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The African diaspora is a rich tapestry weaving through the course of time, with not only a strong impact on the American society, but throughout the world. The “Black History” podcast ventures to each week introduce an innovative topic, influential person or present interesting aspects of history related to the African diaspora to those seeking knowledge and enlightenment.

The African diaspora is a rich tapestry weaving through the course of time, with not only a strong impact on the American society, but throughout the world. The “Black History” podcast ventures to each week introduce an innovative topic, influential person or present interesting aspects of history related to the African diaspora to those seeking knowledge and enlightenment.


United States


The African diaspora is a rich tapestry weaving through the course of time, with not only a strong impact on the American society, but throughout the world. The “Black History” podcast ventures to each week introduce an innovative topic, influential person or present interesting aspects of history related to the African diaspora to those seeking knowledge and enlightenment.




George Crum - "Leaving Crum(b)s Through History"

In the United States, potatoes are the second most consumed item, just behind rice. But when potatoes are thin sliced, fried and salted, they go from being the number two consumed food to the number one snack food of choice. George Crum, also known as George Speck, was born in 1824 in Saratoga Springs, New York to a Native American mother and African American father. When he was a young man, Crum worked as a guide in the Adirondack Mountains and an a Native American trader. Eventually...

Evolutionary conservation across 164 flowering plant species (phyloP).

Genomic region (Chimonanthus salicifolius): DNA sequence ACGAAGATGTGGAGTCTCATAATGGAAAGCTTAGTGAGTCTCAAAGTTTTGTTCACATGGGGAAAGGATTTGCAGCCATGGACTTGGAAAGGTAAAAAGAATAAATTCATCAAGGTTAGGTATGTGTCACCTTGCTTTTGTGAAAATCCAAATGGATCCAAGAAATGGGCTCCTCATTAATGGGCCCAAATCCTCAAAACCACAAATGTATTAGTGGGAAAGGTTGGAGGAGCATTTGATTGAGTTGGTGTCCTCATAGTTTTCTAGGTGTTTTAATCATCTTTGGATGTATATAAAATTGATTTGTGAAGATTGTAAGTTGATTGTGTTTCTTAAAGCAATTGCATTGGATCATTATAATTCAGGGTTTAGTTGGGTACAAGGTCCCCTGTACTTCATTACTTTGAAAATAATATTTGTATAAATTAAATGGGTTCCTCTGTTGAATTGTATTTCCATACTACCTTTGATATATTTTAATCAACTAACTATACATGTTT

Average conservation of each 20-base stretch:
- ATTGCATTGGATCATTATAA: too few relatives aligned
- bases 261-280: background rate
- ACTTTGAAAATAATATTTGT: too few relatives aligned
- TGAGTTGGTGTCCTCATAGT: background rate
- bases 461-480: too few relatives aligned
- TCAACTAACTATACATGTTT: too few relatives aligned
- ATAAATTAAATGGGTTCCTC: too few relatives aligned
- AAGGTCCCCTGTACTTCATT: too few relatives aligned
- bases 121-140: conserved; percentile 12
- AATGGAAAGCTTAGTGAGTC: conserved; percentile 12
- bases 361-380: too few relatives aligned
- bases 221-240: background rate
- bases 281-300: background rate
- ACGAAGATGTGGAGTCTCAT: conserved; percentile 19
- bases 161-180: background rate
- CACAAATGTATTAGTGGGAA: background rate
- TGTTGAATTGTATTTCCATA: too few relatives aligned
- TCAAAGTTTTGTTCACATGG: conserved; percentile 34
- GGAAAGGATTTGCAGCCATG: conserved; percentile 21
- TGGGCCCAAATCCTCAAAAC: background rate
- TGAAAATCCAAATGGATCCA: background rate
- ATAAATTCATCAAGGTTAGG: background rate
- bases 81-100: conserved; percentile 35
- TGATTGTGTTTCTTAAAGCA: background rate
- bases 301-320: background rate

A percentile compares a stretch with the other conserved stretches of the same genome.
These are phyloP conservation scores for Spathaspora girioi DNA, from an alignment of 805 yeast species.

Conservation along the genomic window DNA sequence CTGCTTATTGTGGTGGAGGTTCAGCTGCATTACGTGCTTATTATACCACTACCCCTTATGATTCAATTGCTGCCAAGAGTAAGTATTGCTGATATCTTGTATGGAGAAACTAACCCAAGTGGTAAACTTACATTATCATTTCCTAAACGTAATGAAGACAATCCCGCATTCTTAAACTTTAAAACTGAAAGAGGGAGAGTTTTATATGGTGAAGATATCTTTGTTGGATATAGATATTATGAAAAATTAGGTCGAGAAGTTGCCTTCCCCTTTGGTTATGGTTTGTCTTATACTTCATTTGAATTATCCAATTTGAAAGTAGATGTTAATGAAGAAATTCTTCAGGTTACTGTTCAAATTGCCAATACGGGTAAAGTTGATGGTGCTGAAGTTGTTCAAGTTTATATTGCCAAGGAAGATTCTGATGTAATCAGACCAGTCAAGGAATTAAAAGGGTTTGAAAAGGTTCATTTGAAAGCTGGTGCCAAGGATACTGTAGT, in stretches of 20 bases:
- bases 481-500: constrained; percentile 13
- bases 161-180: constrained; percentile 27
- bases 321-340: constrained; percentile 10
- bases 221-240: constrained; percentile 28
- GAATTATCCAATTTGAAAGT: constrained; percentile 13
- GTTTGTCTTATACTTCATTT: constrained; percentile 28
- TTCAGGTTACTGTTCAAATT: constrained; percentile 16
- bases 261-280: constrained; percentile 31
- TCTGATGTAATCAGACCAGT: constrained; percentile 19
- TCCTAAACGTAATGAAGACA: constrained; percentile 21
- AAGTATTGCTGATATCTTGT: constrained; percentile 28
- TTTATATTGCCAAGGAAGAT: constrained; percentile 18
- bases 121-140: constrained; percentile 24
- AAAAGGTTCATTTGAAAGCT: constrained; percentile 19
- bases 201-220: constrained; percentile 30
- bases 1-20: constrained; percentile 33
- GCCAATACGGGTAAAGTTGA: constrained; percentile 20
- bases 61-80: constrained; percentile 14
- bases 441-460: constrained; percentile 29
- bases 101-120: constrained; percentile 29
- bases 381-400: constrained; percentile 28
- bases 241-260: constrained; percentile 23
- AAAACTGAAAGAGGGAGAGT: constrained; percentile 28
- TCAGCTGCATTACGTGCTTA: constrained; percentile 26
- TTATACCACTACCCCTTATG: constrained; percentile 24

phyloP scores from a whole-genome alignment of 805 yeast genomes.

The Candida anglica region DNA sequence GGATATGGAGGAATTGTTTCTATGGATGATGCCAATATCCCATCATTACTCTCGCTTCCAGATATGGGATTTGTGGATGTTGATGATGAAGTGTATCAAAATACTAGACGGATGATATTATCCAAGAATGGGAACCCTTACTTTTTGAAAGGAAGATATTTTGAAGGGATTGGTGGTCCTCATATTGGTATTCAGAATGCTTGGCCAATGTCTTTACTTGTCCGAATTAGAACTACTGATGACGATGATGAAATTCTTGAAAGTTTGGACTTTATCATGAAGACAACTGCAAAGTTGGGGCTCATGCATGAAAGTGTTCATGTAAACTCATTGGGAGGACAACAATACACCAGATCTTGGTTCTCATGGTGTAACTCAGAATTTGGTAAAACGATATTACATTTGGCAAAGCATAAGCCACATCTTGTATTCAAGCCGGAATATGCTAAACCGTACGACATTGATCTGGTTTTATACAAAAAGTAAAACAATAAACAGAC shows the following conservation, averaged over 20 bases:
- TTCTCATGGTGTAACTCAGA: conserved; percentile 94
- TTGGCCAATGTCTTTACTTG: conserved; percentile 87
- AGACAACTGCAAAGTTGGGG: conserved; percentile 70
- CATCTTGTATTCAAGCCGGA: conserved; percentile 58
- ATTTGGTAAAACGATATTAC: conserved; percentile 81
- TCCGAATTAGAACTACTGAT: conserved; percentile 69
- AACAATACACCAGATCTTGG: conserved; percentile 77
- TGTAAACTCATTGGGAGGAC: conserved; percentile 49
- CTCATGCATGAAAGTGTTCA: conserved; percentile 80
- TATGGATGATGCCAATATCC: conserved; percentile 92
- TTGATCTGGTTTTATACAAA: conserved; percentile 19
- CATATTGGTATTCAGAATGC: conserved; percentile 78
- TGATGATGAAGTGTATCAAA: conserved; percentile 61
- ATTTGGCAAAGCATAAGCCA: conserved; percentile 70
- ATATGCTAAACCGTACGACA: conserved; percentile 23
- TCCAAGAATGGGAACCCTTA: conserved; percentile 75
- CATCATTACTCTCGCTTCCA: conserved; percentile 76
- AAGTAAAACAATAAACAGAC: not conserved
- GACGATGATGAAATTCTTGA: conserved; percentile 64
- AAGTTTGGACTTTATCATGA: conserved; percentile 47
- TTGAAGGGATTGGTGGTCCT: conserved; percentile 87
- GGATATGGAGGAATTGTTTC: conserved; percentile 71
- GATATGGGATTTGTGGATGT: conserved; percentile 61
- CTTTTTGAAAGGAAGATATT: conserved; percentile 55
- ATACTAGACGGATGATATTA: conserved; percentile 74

Curt Flood - "Finding Freedom in Sport"

“I do not feel that I am a piece of property to be bought and sold irrespective of my wishes. I believe that any system which produces that result violates my basic rights as a citizen and is inconsistent with the laws of the United States." Curt Flood was born in Houston, Texas on January 18, 1938, but raised in Oakland, California. In 1956, at age 18, Flood was signed to the Cincinnati Redlegs baseball club, but was ultimately traded to the St. Louis Cardinals in December 1957. For the...


Francois Dominique Toussaint L’Ouverture - For Liberty of Haiti

Toussaint L’Ouverture’s father was a man named Gaou Guinou, the son of the King of Allada, a west African kingdom located in present-day Benin. L’Ouverture’s father was captured during a war, and subsequently sold into slavery. L’Ouverture’s mother was named Pauline, Guinou's second wife, and L’Ouverture was the oldest child between the married couple. L’Ouverture started life as an enslaved person, and ended as a free man. The Haitian Revolution lasted from approximately 1791 to 1804; and...


1966 - The Bayview-Hunter's Point Riot

On September 27, 1966 a riot broke out in San Francisco's Bayview-Hunters Point, a black neighborhood, when a white police officer shot and killed a seventeen-year-old African American teen, Matthew Johnson, Jr. By the 1960’s, the Bayview-Hunter’s Point neighborhoods were populated predominantly with African Americans and other racial and ethnic minority groups, essentially being isolated from the more desirable San Francisco area. In 1964 and 1965, black neighborhoods in Philadelphia,...


Jean-Michel Basquiat - "The Original Social Graffitist"

Jean-Michel Basquiat was born on December 22, 1960 in Brooklyn, New York. His ethnic background was Hatian, through his father, and Puerto Rican, through his mother. Basquiat had an interest in art that was developed from his mother’s insistence, and encouragement; but he learned to draw just by teaching himself through practice. By the age of 11, Basquiat was fluent in Spanish, French and English. At 15, Basquiat ran away from home, and slept on park benches in Manhattan’s East Village Not...